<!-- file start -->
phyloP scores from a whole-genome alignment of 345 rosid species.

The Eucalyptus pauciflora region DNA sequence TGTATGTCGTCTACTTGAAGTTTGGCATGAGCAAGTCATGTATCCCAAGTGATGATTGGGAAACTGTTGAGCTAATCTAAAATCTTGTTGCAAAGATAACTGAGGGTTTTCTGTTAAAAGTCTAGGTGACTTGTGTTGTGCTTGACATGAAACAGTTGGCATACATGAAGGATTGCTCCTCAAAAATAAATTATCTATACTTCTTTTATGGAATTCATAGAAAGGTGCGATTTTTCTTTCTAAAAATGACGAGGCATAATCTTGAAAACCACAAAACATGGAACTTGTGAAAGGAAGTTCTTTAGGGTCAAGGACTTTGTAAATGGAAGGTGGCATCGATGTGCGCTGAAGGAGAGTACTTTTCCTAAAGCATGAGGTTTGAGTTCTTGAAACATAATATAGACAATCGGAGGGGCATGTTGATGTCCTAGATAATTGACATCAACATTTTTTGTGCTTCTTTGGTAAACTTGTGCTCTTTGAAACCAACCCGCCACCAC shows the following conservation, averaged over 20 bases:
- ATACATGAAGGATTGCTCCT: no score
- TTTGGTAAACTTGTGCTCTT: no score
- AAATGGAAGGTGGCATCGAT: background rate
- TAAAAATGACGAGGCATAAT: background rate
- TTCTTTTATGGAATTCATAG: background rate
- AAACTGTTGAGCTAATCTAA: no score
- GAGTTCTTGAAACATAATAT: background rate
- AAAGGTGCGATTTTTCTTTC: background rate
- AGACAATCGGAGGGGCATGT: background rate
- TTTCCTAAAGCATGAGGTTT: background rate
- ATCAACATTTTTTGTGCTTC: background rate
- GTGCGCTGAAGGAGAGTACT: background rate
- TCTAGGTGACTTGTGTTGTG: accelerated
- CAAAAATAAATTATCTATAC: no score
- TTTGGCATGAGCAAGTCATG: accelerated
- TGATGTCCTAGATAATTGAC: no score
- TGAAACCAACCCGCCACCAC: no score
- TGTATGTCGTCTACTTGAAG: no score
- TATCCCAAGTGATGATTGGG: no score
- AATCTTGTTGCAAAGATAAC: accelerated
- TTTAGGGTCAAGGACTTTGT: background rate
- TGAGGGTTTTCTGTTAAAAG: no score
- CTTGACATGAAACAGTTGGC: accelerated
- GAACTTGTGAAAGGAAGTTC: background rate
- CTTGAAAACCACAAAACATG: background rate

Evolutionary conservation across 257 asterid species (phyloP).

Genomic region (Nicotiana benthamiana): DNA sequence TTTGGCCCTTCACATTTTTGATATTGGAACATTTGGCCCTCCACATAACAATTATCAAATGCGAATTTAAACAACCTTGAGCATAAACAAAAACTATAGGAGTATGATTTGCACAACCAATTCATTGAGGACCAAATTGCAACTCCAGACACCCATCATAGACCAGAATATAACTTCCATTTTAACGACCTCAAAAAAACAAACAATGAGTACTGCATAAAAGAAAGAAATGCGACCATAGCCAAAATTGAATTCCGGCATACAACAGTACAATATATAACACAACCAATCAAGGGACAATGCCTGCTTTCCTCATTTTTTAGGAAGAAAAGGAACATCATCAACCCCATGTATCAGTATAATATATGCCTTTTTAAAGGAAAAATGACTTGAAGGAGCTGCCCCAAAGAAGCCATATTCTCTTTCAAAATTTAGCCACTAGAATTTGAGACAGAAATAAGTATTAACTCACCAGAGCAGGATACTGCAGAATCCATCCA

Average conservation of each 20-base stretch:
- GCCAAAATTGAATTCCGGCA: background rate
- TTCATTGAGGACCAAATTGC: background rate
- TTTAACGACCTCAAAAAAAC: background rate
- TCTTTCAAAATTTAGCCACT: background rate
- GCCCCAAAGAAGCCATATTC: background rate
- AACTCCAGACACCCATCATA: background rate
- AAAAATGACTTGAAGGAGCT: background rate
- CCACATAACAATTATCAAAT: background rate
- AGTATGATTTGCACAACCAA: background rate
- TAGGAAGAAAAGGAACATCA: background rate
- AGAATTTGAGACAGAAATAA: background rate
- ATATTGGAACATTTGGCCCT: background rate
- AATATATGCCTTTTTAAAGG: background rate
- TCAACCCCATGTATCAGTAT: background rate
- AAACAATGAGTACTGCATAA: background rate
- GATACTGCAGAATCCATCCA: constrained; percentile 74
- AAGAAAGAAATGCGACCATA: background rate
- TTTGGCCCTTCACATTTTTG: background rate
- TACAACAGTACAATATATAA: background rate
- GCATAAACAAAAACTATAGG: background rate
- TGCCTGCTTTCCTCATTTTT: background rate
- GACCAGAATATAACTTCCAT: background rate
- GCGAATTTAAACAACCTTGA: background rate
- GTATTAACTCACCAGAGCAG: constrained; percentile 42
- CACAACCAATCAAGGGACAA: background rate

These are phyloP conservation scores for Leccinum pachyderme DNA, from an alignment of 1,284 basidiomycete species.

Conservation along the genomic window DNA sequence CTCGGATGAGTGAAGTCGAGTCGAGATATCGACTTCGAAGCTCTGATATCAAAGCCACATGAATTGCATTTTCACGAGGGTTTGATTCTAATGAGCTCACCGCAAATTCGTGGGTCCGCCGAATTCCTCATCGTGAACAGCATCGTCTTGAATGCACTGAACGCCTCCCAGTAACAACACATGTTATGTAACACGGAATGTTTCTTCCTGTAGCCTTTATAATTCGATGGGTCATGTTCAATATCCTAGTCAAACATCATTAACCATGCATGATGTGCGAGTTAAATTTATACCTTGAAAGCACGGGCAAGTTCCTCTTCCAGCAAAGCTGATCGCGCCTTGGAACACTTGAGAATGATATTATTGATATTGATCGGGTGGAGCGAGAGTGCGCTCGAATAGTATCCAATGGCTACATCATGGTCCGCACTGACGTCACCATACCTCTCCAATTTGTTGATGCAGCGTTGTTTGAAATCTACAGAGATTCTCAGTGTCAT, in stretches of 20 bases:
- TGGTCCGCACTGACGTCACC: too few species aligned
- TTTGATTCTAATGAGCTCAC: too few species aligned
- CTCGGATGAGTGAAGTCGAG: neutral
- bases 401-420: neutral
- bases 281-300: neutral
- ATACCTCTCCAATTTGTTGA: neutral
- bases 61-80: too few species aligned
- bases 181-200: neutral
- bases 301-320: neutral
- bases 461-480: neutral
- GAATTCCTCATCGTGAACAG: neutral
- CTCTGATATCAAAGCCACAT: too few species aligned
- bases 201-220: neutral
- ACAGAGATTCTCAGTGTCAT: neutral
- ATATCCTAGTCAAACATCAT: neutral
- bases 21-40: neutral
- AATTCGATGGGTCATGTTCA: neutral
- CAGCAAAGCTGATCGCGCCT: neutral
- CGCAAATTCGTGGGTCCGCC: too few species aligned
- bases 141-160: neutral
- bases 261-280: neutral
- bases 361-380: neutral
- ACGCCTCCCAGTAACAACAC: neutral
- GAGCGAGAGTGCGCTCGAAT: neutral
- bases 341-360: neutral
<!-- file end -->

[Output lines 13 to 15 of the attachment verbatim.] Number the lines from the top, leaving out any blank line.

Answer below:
- ATCAACATTTTTTGTGCTTC: background rate
- GTGCGCTGAAGGAGAGTACT: background rate
- TCTAGGTGACTTGTGTTGTG: accelerated